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Despite 28-year-old Victoria Samata Nafatali’s national rugby contract ending in 2019, an affidavit by head coach Glenn Moore called her a "key contributor", the Dunedin District Court heard yesterday.
For her to remain in contention for the women’s Rugby World Cup, which takes place in New Zealand in September and October next year, she may be called on to travel overseas for warm-up games.
The difficulties and tight time-frames organising a special visa for someone with a conviction would be detrimental to Nafatali’s chances of selection, Mr Moore wrote.
"This is a young lady who has dedicated her life, since 15, to her rugby career," counsel Ann Leonard said.
Nafatali, who was named in the 2017 tournament’s "dream team" following the Black Ferns’ 41-32 final win over England, moved home to Dunedin from the North Island after discovering a family member had been diagnosed with a serious illness, the court heard.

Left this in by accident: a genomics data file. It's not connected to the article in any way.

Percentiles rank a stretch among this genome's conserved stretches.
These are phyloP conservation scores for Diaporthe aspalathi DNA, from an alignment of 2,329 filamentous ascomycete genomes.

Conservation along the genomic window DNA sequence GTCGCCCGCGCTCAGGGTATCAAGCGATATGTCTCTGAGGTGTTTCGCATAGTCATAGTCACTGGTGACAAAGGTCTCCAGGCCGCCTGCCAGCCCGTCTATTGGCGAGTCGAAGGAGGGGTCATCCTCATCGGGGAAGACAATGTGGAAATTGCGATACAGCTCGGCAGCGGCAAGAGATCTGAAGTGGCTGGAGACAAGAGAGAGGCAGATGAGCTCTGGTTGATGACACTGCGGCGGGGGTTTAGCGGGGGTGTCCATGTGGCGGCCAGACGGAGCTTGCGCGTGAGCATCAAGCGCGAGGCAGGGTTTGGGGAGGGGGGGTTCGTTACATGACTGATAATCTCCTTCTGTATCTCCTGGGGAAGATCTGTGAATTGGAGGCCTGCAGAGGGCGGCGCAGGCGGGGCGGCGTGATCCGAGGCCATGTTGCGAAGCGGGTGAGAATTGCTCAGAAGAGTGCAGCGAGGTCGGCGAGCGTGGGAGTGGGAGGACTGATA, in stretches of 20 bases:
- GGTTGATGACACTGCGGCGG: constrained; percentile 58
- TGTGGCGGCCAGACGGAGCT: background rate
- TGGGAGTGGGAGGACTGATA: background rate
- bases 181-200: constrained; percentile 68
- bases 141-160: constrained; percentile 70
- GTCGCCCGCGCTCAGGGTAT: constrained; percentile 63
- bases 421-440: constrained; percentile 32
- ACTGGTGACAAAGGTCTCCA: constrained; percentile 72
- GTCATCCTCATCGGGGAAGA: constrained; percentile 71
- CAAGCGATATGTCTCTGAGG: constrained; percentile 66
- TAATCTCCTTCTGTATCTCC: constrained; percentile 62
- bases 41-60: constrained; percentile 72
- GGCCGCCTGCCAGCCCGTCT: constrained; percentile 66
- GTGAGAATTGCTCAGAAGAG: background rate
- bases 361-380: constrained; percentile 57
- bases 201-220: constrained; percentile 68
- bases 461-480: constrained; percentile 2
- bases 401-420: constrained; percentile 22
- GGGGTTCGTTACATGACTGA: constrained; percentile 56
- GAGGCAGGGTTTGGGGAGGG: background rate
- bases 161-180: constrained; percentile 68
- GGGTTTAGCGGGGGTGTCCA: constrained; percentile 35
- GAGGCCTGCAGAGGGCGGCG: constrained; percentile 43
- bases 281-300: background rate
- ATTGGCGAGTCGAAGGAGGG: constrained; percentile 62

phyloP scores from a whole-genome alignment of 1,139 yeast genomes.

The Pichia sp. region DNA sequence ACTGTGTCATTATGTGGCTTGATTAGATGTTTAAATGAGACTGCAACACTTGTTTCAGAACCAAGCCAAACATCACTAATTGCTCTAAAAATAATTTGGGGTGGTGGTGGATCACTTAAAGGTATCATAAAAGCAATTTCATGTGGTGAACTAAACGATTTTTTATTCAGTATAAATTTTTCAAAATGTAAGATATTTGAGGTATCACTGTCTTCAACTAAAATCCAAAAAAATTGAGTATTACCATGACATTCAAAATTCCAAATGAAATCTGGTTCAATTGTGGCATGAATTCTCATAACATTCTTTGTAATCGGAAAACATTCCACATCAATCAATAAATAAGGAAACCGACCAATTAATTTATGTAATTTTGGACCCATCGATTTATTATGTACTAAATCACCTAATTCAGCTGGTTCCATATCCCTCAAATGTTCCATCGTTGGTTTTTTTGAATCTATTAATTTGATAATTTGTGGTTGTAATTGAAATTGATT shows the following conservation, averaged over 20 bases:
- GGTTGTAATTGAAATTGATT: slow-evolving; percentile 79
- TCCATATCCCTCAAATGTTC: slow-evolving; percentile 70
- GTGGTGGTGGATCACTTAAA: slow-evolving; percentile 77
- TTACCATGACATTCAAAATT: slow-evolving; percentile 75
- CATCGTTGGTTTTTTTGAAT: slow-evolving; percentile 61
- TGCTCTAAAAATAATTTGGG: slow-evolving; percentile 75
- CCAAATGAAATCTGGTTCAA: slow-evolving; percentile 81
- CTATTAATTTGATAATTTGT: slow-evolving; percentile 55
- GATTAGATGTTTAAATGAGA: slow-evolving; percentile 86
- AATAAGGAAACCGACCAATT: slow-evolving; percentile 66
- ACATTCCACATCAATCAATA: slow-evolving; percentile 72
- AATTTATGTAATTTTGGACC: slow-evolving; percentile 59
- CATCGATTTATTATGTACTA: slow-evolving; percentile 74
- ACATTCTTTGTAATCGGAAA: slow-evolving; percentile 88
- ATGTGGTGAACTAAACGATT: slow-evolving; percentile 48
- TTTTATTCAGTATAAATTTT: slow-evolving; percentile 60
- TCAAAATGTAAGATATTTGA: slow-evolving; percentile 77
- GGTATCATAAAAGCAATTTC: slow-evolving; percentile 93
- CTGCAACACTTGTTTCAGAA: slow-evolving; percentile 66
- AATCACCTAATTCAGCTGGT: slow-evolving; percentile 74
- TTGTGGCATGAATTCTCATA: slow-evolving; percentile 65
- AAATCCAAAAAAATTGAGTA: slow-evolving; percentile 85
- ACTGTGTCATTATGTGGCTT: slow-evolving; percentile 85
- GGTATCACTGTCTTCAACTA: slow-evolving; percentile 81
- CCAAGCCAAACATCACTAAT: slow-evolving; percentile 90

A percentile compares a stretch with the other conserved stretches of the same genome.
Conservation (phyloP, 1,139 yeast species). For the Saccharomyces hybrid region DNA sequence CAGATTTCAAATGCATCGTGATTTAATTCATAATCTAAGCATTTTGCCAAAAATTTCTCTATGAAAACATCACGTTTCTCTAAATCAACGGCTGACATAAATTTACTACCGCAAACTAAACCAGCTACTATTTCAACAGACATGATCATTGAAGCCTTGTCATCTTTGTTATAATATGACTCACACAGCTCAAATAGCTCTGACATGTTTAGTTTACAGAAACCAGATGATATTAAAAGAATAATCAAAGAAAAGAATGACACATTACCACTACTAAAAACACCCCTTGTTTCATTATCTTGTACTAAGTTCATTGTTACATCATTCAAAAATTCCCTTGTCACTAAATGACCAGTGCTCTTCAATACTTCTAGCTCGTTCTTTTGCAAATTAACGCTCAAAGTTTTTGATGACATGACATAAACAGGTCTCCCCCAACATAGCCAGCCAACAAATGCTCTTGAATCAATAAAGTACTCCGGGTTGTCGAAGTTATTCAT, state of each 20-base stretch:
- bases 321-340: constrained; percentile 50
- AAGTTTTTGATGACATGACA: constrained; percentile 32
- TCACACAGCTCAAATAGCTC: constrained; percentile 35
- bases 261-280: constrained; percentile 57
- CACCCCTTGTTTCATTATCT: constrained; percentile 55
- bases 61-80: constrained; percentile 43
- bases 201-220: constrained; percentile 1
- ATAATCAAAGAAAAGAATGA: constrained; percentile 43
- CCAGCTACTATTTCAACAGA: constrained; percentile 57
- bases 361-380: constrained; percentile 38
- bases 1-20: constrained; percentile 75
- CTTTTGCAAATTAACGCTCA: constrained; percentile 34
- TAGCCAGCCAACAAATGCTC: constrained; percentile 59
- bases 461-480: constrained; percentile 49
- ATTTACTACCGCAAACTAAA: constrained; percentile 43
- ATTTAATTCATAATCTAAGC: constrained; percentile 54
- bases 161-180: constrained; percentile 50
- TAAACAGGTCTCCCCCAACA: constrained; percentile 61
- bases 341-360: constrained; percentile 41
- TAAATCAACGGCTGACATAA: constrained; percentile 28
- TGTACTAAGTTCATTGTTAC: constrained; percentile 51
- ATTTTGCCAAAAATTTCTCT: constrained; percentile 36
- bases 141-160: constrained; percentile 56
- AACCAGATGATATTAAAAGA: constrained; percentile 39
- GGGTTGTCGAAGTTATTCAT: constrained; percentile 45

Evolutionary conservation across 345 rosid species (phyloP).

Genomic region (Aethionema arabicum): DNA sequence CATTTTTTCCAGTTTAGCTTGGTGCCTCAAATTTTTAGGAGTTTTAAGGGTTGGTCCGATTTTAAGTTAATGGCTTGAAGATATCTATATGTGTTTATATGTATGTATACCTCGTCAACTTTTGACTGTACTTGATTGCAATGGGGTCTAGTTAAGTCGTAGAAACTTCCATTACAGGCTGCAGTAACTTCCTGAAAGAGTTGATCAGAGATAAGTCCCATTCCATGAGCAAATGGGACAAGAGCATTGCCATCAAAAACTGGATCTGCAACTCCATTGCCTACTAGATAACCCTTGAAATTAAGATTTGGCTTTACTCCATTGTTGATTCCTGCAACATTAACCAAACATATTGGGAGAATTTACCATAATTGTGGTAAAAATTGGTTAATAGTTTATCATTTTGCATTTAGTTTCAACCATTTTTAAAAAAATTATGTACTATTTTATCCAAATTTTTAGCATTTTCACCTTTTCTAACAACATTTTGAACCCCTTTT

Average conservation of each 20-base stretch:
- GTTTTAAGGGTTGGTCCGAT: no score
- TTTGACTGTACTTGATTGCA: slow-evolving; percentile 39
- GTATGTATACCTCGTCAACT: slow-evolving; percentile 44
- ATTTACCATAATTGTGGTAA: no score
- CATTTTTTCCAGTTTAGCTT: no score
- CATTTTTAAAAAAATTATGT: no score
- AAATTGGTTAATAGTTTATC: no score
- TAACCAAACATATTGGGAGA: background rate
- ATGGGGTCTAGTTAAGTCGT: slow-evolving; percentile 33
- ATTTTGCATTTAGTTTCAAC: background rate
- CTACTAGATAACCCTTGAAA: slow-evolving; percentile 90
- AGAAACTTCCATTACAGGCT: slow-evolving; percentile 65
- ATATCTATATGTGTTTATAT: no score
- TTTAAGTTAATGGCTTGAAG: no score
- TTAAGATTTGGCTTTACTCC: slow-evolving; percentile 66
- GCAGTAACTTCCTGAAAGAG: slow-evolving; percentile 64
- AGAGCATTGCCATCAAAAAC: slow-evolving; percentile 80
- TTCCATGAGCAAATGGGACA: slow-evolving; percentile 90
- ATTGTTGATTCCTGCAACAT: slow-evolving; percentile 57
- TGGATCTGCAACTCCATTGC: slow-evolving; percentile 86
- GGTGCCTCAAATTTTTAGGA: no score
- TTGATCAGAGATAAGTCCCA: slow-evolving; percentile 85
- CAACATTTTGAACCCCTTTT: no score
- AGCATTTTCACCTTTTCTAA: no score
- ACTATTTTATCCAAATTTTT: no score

She had been drinking at a flat in Castle St early on May 27 when police were called to the address following an argument between her and a friend about driving.
Nafatali said she decided to move her car 50m around the corner when police arrived and found her behind the wheel.
She was found to have a breath-alcohol level of 600mcg — more than twice the legal limit.
"She was under an awful amount of stress when this happened," Ms Leonard said.
"She’s someone that’s extremely sensible with alcohol usually."
The lawyer told the court Nafatali had worked with rugby clubs during her career, developing policies to keep players safe while socialising.
"She’s extremely sorry," Ms Leonard said.
Police prosecutor Dave Tod said there was no information before the court that showed a conviction would be an absolute bar to Nafatali’s rugby prospects.
Judge Kevin Phillips reiterated that.
"In reality, the information I have is scant," he said.
However, the judge said he had to consider the rugby player’s lack of previous convictions and the scale of her offending.
"The possible consequences outweigh the situation of her limited driving, albeit with a modestly high alcohol reading," he said.
Judge Phillips granted the application for a discharge without conviction "somewhat reluctantly".
Nafatali was ordered to pay court costs $130 and make a $300 donation to the Salvation Army.